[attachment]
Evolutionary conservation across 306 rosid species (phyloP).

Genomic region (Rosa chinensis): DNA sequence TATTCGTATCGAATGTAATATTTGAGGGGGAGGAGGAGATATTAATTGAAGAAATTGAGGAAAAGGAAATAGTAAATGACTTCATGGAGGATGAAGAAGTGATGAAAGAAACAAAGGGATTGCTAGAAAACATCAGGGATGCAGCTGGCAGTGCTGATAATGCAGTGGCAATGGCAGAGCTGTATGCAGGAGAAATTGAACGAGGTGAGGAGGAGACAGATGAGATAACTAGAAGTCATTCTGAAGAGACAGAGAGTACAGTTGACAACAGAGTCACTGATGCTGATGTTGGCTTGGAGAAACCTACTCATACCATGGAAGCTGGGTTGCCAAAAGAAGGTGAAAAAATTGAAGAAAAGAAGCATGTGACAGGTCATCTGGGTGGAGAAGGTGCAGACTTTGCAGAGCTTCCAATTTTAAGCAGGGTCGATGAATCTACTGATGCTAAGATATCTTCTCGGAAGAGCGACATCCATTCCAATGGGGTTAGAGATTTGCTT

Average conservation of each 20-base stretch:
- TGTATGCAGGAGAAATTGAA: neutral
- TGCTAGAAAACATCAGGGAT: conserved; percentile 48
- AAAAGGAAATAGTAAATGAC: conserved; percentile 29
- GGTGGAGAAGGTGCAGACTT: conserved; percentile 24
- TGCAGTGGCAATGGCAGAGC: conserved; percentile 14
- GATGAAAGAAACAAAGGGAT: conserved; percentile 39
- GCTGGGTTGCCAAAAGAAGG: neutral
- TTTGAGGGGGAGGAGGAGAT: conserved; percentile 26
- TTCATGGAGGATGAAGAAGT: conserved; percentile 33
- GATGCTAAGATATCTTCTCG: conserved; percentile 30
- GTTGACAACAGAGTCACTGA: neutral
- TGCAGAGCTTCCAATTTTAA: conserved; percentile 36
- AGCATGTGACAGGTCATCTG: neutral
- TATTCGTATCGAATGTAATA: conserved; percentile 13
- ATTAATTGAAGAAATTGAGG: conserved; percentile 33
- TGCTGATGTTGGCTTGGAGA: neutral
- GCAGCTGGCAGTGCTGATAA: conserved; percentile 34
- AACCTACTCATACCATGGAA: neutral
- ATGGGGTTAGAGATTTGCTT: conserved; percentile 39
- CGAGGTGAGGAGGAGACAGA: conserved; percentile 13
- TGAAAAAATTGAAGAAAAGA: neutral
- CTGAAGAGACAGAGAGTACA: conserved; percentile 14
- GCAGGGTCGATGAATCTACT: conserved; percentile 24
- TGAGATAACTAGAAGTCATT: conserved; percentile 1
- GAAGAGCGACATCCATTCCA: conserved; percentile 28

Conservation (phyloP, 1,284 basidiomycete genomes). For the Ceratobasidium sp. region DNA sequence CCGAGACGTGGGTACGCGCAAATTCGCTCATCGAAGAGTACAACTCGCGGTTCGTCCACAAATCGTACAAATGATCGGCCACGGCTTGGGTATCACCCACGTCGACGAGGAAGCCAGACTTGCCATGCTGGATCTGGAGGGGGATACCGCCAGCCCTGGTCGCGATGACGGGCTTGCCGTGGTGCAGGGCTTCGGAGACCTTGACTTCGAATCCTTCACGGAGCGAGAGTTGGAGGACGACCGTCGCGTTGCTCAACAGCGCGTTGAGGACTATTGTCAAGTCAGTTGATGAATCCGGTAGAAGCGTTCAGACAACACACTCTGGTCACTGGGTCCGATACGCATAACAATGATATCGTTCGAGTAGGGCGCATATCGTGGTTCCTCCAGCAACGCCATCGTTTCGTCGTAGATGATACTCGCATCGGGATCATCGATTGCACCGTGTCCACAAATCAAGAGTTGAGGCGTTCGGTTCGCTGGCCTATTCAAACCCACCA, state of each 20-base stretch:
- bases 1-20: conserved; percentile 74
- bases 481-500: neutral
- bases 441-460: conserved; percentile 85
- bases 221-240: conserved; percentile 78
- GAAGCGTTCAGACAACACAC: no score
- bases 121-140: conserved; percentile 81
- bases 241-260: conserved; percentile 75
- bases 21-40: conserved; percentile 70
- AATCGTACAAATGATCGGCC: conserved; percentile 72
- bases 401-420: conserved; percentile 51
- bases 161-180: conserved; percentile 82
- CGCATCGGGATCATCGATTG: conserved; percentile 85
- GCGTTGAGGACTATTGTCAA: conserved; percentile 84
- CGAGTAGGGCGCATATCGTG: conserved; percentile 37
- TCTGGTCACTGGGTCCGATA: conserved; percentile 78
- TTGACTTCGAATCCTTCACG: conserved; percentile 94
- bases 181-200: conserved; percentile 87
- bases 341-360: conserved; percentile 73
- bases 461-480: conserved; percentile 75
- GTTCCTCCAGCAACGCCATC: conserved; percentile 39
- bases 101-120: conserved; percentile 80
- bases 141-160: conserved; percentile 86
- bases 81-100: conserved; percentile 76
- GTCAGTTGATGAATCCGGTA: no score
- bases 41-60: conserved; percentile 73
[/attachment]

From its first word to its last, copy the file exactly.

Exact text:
Evolutionary conservation across 306 rosid species (phyloP).

Genomic region (Rosa chinensis): DNA sequence TATTCGTATCGAATGTAATATTTGAGGGGGAGGAGGAGATATTAATTGAAGAAATTGAGGAAAAGGAAATAGTAAATGACTTCATGGAGGATGAAGAAGTGATGAAAGAAACAAAGGGATTGCTAGAAAACATCAGGGATGCAGCTGGCAGTGCTGATAATGCAGTGGCAATGGCAGAGCTGTATGCAGGAGAAATTGAACGAGGTGAGGAGGAGACAGATGAGATAACTAGAAGTCATTCTGAAGAGACAGAGAGTACAGTTGACAACAGAGTCACTGATGCTGATGTTGGCTTGGAGAAACCTACTCATACCATGGAAGCTGGGTTGCCAAAAGAAGGTGAAAAAATTGAAGAAAAGAAGCATGTGACAGGTCATCTGGGTGGAGAAGGTGCAGACTTTGCAGAGCTTCCAATTTTAAGCAGGGTCGATGAATCTACTGATGCTAAGATATCTTCTCGGAAGAGCGACATCCATTCCAATGGGGTTAGAGATTTGCTT

Average conservation of each 20-base stretch:
- TGTATGCAGGAGAAATTGAA: neutral
- TGCTAGAAAACATCAGGGAT: conserved; percentile 48
- AAAAGGAAATAGTAAATGAC: conserved; percentile 29
- GGTGGAGAAGGTGCAGACTT: conserved; percentile 24
- TGCAGTGGCAATGGCAGAGC: conserved; percentile 14
- GATGAAAGAAACAAAGGGAT: conserved; percentile 39
- GCTGGGTTGCCAAAAGAAGG: neutral
- TTTGAGGGGGAGGAGGAGAT: conserved; percentile 26
- TTCATGGAGGATGAAGAAGT: conserved; percentile 33
- GATGCTAAGATATCTTCTCG: conserved; percentile 30
- GTTGACAACAGAGTCACTGA: neutral
- TGCAGAGCTTCCAATTTTAA: conserved; percentile 36
- AGCATGTGACAGGTCATCTG: neutral
- TATTCGTATCGAATGTAATA: conserved; percentile 13
- ATTAATTGAAGAAATTGAGG: conserved; percentile 33
- TGCTGATGTTGGCTTGGAGA: neutral
- GCAGCTGGCAGTGCTGATAA: conserved; percentile 34
- AACCTACTCATACCATGGAA: neutral
- ATGGGGTTAGAGATTTGCTT: conserved; percentile 39
- CGAGGTGAGGAGGAGACAGA: conserved; percentile 13
- TGAAAAAATTGAAGAAAAGA: neutral
- CTGAAGAGACAGAGAGTACA: conserved; percentile 14
- GCAGGGTCGATGAATCTACT: conserved; percentile 24
- TGAGATAACTAGAAGTCATT: conserved; percentile 1
- GAAGAGCGACATCCATTCCA: conserved; percentile 28

Conservation (phyloP, 1,284 basidiomycete genomes). For the Ceratobasidium sp. region DNA sequence CCGAGACGTGGGTACGCGCAAATTCGCTCATCGAAGAGTACAACTCGCGGTTCGTCCACAAATCGTACAAATGATCGGCCACGGCTTGGGTATCACCCACGTCGACGAGGAAGCCAGACTTGCCATGCTGGATCTGGAGGGGGATACCGCCAGCCCTGGTCGCGATGACGGGCTTGCCGTGGTGCAGGGCTTCGGAGACCTTGACTTCGAATCCTTCACGGAGCGAGAGTTGGAGGACGACCGTCGCGTTGCTCAACAGCGCGTTGAGGACTATTGTCAAGTCAGTTGATGAATCCGGTAGAAGCGTTCAGACAACACACTCTGGTCACTGGGTCCGATACGCATAACAATGATATCGTTCGAGTAGGGCGCATATCGTGGTTCCTCCAGCAACGCCATCGTTTCGTCGTAGATGATACTCGCATCGGGATCATCGATTGCACCGTGTCCACAAATCAAGAGTTGAGGCGTTCGGTTCGCTGGCCTATTCAAACCCACCA, state of each 20-base stretch:
- bases 1-20: conserved; percentile 74
- bases 481-500: neutral
- bases 441-460: conserved; percentile 85
- bases 221-240: conserved; percentile 78
- GAAGCGTTCAGACAACACAC: no score
- bases 121-140: conserved; percentile 81
- bases 241-260: conserved; percentile 75
- bases 21-40: conserved; percentile 70
- AATCGTACAAATGATCGGCC: conserved; percentile 72
- bases 401-420: conserved; percentile 51
- bases 161-180: conserved; percentile 82
- CGCATCGGGATCATCGATTG: conserved; percentile 85
- GCGTTGAGGACTATTGTCAA: conserved; percentile 84
- CGAGTAGGGCGCATATCGTG: conserved; percentile 37
- TCTGGTCACTGGGTCCGATA: conserved; percentile 78
- TTGACTTCGAATCCTTCACG: conserved; percentile 94
- bases 181-200: conserved; percentile 87
- bases 341-360: conserved; percentile 73
- bases 461-480: conserved; percentile 75
- GTTCCTCCAGCAACGCCATC: conserved; percentile 39
- bases 101-120: conserved; percentile 80
- bases 141-160: conserved; percentile 86
- bases 81-100: conserved; percentile 76
- GTCAGTTGATGAATCCGGTA: no score
- bases 41-60: conserved; percentile 73